"Wolf would spend an additional $400 million for basic education and $100 million for special education by putting a new, higher tax and fee on natural gas drillers. He'd change the cybercharter school formula to save districts an additional $162 million."
Schools left hanging in growing budget battle between Gov. Tom Wolf and Legislature
By Steve Esack Morning Call Harrisburg Bureau March 17, 2015
HARRISBURG — In five years as superintendent of the Bethlehem Area School District, Joseph Roy has grown accustomed to a quirk in state law that forces school boards to lock in an annual budget before the governor and lawmakers hammer out their own spending plan.  He and his staff can usually read the Capitol tea leaves well enough to reasonably estimate how much money the district can expect and budget appropriately. Not this year, though.  The extra $5.5 million Gov. Tom Wolf would give Bethlehem is so much, Roy is not sure how to account for it. Aside from Bethlehem's proposed 15 percent increase, which is one of the highest in the state, this year's guessing game has gotten even harder due to the widening partisan divide between the Democratic governor and Republican-controlled Legislature.  On Tuesday, Wolf's acting education chief, Pedro Rivera, emailed superintendents in 500 school districts and ordered them to submit plans to the Department of Education by May 15 stating how they will spend the new money.  Wolf would spend an additional $400 million for basic education and $100 million for special education by putting a new, higher tax and fee on natural gas drillers. He'd change the cybercharter school formula to save districts an additional $162 million.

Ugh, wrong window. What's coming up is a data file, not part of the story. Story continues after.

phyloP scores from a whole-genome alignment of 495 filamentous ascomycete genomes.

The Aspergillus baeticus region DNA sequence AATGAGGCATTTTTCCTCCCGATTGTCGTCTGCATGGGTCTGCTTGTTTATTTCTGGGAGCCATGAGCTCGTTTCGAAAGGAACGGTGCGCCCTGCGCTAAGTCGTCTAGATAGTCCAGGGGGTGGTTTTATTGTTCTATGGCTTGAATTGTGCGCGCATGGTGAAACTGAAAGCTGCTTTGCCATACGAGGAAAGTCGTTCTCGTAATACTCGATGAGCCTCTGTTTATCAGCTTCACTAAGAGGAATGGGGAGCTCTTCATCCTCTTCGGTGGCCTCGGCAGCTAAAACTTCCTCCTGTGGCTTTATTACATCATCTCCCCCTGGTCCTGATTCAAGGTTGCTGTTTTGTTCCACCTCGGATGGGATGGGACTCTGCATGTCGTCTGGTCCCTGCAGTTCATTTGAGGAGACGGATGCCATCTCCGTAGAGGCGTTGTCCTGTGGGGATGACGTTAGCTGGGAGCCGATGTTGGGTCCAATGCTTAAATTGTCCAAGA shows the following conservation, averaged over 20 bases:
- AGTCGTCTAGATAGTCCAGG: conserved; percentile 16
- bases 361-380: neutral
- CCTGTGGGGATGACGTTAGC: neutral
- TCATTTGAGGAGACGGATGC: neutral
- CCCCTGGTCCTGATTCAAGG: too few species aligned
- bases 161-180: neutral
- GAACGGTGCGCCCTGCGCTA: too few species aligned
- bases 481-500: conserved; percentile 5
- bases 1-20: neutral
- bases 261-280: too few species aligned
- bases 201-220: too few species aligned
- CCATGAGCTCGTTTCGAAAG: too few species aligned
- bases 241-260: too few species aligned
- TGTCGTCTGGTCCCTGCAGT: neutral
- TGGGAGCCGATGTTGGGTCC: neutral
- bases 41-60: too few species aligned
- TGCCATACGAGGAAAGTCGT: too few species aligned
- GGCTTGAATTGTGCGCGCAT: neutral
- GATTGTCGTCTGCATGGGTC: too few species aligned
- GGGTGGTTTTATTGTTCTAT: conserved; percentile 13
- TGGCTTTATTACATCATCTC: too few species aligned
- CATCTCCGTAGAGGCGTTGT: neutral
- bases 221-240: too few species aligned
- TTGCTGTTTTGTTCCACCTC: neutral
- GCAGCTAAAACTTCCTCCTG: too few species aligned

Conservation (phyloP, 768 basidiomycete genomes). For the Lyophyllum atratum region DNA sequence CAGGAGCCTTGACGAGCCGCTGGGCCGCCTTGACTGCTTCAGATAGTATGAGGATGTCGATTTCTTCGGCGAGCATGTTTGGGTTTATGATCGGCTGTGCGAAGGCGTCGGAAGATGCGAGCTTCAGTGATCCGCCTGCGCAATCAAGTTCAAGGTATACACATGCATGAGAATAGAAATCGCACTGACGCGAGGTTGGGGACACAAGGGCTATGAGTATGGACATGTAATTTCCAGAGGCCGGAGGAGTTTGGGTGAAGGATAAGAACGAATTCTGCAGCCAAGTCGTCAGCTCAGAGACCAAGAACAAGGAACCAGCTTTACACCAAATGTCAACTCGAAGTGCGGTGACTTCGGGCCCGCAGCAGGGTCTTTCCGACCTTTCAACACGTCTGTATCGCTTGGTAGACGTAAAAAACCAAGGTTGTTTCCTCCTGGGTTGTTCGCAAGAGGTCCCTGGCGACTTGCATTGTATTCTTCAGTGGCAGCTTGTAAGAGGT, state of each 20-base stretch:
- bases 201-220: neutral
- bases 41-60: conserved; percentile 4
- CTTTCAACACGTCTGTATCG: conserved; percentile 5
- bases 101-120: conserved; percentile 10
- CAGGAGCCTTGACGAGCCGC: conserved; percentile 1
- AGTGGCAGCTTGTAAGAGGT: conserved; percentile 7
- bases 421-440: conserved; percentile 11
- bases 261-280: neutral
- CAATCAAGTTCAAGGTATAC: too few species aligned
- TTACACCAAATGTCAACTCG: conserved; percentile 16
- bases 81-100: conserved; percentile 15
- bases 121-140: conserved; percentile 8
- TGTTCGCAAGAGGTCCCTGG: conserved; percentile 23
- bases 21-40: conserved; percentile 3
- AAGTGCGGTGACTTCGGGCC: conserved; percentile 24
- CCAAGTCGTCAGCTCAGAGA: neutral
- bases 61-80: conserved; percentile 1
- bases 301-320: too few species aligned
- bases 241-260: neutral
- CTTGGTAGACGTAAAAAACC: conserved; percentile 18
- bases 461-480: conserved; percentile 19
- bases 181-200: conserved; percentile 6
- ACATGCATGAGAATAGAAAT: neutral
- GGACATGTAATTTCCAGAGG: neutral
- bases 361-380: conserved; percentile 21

Don't be fooled - Wolf's property tax plan won't keep property taxes down: David Argall
PennLive Op-Ed  By David Argall on March 17, 2015 at 2:00 PM
State Sen. David G. Argall, a Republican, represents the 29th Senate District, which includes all of Schuylkill and part of Berks County